Multi-published mystery author Anne Louise Bannon is also the co-author of Howdunit: Book of Poisons http://amzn.to/2adDfl7. She also writes the romantic fiction serial WhiteHouseRhapsody.com. Anne has been a journalist, a TV critic and the founder of several blogs, including, with her husband Michael Holland, the wine education blog OddBallGrape.com. Learn more about Anne and her books at her website.
Fried Chicken and Me
In my new novel Bring Into Bondage, my characters Freddie and Kathy arrive at her parents’ farm in Kansas in the summer of 1925. Yes, there are nefarious goings-on – this is a mystery, after all. But before that, it’s suppertime and Katie Marie Briscow insists on doing up a full meal for her daughter and the supposed friend who brought her out.
It was a fun scene to write, as there’s a lot going on. Katie Marie is busily directing supper preparations, who’s sleeping where, and finding out how her ailing husband is doing, all the while frying chicken.
Here’s the thing. I can’t fry chicken to save my life. I’ve used thermometers, adjusted the temperature, egg-washed, you name it. It either comes out blackened and still raw inside or cooked through and mushy crusted. Blech. I’ve even accosted older women in supermarkets looking for the secret.
Please keep in mind, as a cook, I’m pretty competent, even inspired some days. You want a nice fish meuniere? I’ve got it. Real Bolognese sauce? I’m there with bells on. Need me to whip up a quick dinner with only five ingredients? I won’t even break a sweat.
But to fry chicken, like my mom did, like my grandma did (and probably her mother before her), so not happening.
Okay. I actually have to amend that. Not too long ago, The Beloved Spouse and I were planning our weekly menu and there was a package of boneless chicken thighs in the freezer. So he suggests using it, and I realized I need some photos for this post, so I suggest frying it.
I thawed the thighs in buttermilk, then pulled them out of the fridge almost two hours before dinner. Yeah, that’s right, about two hours before I cooked them. See, the one thing I’d been most worried about trying was starting with the chicken at room temperature. We all know that letting chicken get anywhere within the Danger Zone between 40 and 140 degrees Fahrenheit means you will be doing the bathroom tango with that lovely couple Sam and Ella. Or Salmonella.
Actually, it doesn’t. Truth be told, you generally (though not always) have two hours before the germies get going, and even then, that’s not a guarantee that you’ll get sick. I’m not advocating carelessness here. There are good reasons we take those precautions. But it’s not a death sentence if you let your chicken get to room temp before frying it.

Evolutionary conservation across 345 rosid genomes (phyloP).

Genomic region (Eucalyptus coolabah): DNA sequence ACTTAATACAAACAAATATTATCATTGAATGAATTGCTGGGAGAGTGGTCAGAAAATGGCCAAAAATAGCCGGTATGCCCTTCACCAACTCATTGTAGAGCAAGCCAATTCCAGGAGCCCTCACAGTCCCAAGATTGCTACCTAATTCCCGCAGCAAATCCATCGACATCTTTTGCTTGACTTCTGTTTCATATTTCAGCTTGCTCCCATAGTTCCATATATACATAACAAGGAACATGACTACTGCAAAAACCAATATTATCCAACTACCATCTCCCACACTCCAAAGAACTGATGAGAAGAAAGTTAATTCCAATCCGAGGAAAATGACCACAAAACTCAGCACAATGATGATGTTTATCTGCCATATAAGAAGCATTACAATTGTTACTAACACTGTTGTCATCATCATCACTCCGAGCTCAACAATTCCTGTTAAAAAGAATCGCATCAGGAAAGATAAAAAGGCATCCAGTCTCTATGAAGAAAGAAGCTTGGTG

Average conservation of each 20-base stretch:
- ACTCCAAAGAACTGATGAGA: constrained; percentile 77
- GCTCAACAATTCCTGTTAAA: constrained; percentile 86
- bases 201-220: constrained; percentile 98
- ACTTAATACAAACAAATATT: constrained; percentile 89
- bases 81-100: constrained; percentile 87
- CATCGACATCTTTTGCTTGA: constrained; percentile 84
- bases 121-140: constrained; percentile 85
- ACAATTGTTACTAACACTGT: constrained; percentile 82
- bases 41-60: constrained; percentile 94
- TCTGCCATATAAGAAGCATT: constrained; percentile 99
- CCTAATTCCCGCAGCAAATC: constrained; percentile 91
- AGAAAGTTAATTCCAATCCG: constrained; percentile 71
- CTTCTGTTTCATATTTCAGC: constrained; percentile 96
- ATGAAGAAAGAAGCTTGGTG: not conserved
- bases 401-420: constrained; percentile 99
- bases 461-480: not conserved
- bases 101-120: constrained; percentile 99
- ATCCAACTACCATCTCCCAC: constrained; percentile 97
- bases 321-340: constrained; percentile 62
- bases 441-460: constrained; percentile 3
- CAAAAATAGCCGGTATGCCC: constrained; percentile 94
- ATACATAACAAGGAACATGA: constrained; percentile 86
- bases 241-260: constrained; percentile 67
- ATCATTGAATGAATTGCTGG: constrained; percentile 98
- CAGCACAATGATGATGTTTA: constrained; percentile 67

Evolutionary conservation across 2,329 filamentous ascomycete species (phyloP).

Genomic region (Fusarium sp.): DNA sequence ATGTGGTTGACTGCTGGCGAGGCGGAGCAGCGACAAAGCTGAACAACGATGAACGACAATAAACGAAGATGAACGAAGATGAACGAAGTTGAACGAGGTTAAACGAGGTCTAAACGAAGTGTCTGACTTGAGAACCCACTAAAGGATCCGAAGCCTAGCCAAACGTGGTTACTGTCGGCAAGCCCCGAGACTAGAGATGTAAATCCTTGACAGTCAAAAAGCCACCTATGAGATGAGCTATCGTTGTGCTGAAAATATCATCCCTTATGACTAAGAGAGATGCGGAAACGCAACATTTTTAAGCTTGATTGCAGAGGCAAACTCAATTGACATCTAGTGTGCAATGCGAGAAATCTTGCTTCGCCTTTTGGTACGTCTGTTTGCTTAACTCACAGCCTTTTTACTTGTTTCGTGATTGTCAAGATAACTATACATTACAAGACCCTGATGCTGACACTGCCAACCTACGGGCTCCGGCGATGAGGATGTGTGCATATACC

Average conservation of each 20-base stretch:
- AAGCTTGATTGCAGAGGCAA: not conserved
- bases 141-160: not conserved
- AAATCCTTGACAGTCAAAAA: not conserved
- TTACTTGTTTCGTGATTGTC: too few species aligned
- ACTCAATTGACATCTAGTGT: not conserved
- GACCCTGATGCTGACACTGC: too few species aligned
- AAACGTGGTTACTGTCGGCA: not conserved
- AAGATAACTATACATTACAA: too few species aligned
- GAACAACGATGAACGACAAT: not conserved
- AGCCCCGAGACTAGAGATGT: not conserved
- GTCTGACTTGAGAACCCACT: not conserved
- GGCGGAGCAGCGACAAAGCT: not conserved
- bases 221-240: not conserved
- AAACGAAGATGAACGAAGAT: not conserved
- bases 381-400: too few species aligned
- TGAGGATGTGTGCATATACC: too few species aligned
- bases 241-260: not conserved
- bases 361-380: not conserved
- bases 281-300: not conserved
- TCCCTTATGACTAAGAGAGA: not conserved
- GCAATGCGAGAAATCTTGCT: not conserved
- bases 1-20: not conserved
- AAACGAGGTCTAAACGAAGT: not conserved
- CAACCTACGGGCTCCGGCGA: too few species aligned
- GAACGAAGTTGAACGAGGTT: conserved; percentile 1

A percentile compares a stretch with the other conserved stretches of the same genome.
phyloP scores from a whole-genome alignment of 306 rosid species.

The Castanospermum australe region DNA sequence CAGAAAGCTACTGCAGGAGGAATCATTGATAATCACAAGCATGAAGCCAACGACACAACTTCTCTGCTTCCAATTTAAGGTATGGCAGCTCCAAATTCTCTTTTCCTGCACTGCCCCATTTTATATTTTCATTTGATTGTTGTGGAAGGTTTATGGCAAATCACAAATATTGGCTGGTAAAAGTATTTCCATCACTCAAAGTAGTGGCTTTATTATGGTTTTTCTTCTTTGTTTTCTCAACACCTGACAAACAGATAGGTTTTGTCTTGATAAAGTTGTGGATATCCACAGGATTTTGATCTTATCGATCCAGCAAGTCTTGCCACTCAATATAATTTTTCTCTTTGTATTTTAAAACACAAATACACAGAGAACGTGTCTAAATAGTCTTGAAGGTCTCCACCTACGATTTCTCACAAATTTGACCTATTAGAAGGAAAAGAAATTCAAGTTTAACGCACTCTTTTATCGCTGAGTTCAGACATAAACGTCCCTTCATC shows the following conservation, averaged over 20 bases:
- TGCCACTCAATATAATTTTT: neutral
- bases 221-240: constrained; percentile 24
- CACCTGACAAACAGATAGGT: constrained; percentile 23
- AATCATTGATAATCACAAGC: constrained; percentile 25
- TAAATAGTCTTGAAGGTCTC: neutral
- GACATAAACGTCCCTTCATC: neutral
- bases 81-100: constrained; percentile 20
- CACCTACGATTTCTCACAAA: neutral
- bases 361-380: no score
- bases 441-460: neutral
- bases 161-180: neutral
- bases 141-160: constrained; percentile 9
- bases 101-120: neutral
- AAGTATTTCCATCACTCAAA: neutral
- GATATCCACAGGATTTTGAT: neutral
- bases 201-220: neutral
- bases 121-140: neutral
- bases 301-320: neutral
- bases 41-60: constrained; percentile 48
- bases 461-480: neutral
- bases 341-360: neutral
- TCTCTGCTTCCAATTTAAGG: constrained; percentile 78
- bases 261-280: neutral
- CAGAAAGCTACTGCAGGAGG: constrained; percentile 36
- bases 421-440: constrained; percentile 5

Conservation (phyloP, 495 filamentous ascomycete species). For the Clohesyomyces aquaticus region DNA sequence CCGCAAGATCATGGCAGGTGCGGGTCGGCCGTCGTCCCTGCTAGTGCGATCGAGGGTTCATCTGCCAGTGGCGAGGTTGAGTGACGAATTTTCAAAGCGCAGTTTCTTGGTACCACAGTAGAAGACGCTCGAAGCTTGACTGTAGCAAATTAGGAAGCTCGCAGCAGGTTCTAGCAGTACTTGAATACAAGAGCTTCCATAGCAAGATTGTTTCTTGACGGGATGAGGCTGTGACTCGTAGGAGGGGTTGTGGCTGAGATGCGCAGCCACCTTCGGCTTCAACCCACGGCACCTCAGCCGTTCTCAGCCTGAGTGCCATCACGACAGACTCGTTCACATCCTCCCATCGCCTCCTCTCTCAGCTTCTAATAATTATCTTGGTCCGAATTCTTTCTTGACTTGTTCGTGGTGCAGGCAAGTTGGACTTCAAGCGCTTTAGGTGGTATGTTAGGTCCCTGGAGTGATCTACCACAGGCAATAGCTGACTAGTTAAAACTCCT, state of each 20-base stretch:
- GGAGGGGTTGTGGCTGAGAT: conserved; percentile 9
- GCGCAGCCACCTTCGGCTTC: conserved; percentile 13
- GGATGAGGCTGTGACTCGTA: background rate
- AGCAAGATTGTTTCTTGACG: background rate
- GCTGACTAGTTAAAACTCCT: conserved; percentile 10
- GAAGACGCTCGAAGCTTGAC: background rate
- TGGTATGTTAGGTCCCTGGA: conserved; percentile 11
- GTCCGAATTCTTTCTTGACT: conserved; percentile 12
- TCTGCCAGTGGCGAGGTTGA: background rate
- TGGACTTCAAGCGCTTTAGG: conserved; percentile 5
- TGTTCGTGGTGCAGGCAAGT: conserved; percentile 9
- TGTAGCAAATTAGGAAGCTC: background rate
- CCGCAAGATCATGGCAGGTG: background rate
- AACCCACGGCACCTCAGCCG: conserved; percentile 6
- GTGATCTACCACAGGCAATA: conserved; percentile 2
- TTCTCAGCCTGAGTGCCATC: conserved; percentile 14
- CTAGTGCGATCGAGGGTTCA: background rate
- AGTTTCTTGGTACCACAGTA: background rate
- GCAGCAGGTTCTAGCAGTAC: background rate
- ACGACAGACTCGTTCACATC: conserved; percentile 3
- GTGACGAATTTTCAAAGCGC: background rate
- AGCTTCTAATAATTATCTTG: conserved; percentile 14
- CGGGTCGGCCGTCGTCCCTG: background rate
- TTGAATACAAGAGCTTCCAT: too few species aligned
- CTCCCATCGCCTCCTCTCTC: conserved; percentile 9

Which is why I tried it.
And have discovered the secret to frying chicken. Seriously. Start with everything room temperature. I floured my chicken thighs, let them rest for a couple minutes, then got out my cast iron pan. I poured in enough oil for it to get about half an inch deep, put the chicken in and started the flame.
Wow. Golden crispy on the outside, moist and done on the inside. How the heck did that happen? This was supposed to be a document of my failure.
Sadly, I’m in worse shape now than ever. Now that I’ve done it once, The Beloved Spouse wants me to try again. And again. And I do need to try the experiment with bone-in pieces from the whole bird. I’m not holding out hope, but it would be nice to be able to make fried chicken (you should pardon the expression) on the fly, just like Grandma did. Just like I described in my novel.
Bring Into Bondage
It's back to the Roaring Twenties with Kathy Briscow and her socialite author boyfriend Freddie Little. Freddie arrives for what he hopes will be a very special date with Kathy only to find her in a tizzy and packing. There's been trouble brewing on the family farm in Hays, Kansas, and now Ma Briscow has summoned Kathy home because her father is deathly ill. It's about the only thing that could get Kathy in Freddie's plane. The two fly to Kansas and are greeted by a shotgun blast.
It's all sorted out very quickly, and Pa is still very sick but has survived the worst. Vandals, however, have been attacking the farm repeatedly. Kathy and Freddie decide to stay and find out what's going on before someone gets hurt even worse than when Pa got dunked in the creek.
Not that Kathy's family doesn't have their own secrets. Her brother Joshua has returned home with a new bride that he forgot to tell his family about. And Kathy's youngest brother, Gamaliel, has an even darker secret. In town, there's nastiness afoot, as Freddie meets a frightened young boy with telltale bruises, and then the boy turns up dead on the Briscow farm.
Kathy and Freddie get caught spooning behind the barn, and Pa Briscow gets his shotgun out. Even the threat of being goosed down the aisle isn't half the trouble Freddie and Kathy face, when there's another body found and Freddie gets arrested for murder.